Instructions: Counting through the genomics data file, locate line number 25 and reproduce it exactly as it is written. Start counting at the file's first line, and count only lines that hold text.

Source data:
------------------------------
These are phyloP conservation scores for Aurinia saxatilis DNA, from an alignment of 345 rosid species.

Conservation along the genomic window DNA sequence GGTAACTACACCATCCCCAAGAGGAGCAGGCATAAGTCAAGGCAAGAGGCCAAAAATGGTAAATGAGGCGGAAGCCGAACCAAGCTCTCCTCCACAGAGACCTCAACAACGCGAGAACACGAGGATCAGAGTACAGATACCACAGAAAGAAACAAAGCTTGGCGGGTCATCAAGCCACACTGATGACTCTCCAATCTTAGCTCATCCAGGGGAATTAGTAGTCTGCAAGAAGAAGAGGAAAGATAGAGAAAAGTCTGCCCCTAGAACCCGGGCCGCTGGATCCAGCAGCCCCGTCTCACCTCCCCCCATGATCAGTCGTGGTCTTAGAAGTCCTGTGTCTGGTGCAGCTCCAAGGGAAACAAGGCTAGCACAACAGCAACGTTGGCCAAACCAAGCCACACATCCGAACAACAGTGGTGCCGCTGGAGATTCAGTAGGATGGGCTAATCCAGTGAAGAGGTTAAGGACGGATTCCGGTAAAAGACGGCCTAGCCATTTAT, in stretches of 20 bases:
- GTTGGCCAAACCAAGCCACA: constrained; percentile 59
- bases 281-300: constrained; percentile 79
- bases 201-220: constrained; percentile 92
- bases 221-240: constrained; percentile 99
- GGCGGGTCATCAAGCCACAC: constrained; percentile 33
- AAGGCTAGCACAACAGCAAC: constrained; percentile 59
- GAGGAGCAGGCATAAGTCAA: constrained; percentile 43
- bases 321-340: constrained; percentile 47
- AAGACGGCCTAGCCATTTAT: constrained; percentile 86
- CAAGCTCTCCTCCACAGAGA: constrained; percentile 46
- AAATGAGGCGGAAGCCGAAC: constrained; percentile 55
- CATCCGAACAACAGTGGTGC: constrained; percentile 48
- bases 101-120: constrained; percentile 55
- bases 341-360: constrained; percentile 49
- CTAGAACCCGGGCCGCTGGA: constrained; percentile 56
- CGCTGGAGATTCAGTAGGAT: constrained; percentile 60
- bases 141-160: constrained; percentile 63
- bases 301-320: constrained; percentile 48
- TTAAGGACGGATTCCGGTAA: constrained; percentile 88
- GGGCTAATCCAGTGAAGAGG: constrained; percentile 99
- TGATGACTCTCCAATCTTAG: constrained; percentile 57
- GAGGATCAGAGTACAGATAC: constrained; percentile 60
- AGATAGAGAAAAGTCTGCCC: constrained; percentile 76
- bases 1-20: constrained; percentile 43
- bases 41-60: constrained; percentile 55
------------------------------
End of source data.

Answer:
- AGATAGAGAAAAGTCTGCCC: constrained; percentile 76